This is not the first time the Greens have experienced setbacks after periods in minority government. In Tasmania, support for the party fell in elections immediately succeeding minority Labor and Liberal state governments; and in the same state, where the Greens currently have their only ministry in the country, the party’s vote plummeted by 8 per cent at the federal election. At the recent ACT election, the Green vote slumped following a power-sharing arrangement with Labor.
Although minority government allowed the Greens to achieve some of their policy objectives, their relationship with the Gillard government was portrayed as a case of “the Green tail wagging the Labor dog,” with the party cast as extremist and power-hungry by its opponents in the parliament and the media. While attempts to pursue its policy aims were often met with intense resistance, a more passive approach would have alienated those supporters who expected their party to make the most of the opportunity.
While many Green supporters will be disappointed at their party’s loss of the balance of power in the Senate, it may well prove to be a blessing in disguise. Working with John Howard’s Coalition government certainly proved fraught for the Democrats: any cooperation with the government alienated their progressive supporters, but a more obstructionist route drew ire from those who wanted the party to moderate rather than frustrate the agenda of the government of the day. Ultimately, the Democrats’ controversial support for the goods and services tax brought these tensions to a head in a spectacular fashion.
During those years, the Greens played a very different role under the stewardship of Bob Brown. Brown’s strong criticism of the Howard government’s immigration regime, in particular, saw him emerge as the prime minister’s chief ideological opponent, a role that proved attractive to Labor voters disillusioned with their party’s capitulation to Howard. The loss of the balance of power from July next year will allow the Greens to return to the Brown model and enjoy an advantage the Democrats never had – the chance to distance themselves from a government with an agenda antithetical to that of their base.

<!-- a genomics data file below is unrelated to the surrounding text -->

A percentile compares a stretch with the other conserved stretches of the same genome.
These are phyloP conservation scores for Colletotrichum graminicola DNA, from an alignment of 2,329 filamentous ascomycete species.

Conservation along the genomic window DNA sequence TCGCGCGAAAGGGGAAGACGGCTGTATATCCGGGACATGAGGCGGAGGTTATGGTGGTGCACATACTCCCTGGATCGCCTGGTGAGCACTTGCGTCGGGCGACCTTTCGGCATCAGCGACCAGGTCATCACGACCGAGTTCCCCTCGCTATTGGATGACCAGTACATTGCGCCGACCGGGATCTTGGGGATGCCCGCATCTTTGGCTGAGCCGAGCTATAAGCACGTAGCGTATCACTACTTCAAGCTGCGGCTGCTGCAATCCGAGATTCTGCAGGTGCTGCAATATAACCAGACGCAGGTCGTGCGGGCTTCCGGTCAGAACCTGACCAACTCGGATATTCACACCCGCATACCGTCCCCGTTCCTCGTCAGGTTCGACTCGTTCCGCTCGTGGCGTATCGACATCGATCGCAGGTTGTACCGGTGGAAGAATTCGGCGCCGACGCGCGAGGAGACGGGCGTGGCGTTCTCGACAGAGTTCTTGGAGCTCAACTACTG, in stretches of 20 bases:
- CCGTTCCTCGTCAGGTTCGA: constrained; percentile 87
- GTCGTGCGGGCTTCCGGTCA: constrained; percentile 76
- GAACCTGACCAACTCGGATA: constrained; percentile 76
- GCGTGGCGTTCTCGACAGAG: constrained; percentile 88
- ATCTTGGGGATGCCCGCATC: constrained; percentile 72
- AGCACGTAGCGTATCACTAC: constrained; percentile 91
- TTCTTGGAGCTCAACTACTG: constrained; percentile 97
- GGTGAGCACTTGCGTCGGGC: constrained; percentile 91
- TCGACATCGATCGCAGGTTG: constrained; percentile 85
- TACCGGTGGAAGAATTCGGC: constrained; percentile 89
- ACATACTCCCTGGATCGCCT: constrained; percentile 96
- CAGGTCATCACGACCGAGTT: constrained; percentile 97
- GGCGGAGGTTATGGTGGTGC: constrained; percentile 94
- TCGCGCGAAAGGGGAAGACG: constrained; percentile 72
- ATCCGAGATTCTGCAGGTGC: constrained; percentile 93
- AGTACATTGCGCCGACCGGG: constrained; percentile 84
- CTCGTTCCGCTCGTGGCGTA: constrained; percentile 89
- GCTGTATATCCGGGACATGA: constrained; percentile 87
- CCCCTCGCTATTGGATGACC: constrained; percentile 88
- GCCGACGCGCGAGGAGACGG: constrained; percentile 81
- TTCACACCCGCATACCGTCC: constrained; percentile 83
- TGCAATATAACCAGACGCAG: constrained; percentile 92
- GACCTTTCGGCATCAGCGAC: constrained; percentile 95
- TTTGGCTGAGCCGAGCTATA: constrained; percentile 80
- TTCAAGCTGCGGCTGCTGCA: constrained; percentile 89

In the short term, however, the party will have to adjust to an environment in which it must compete for relevance within a much more crowded Senate after June 2014. But with a reduced administrative and legislative burden, Greens senators will be able to devote more time to campaigning and media work. And despite the rise of Clive Palmer’s United Party and a range of micro-parties, the Greens’ role on the left of Australian politics is still largely uncontested. Indeed, the only serious competition has come from the Sex Party and the WikiLeaks Party, and while the former failed to make much of a dent at the last two elections, the latter was almost dead on arrival.
If the Greens are anything like their counterparts in other established democracies, they will prove to be incredibly resilient. In spite of its recent setback at the polls, the party is a more or less settled fixture on the political landscape. It has representatives across all levels of government; it has a stable and institutionalised party structure, essential for campaigning and for supporting the work of the parliamentary party. The Greens may have had a difficult election, with potentially more challenges to come, but they are nowhere close to political extinction. •
This article was co-authored with Narelle Miragliotta, a senior lecturer in Politics at Monash University and first published at Inside Story on 8 October 2013.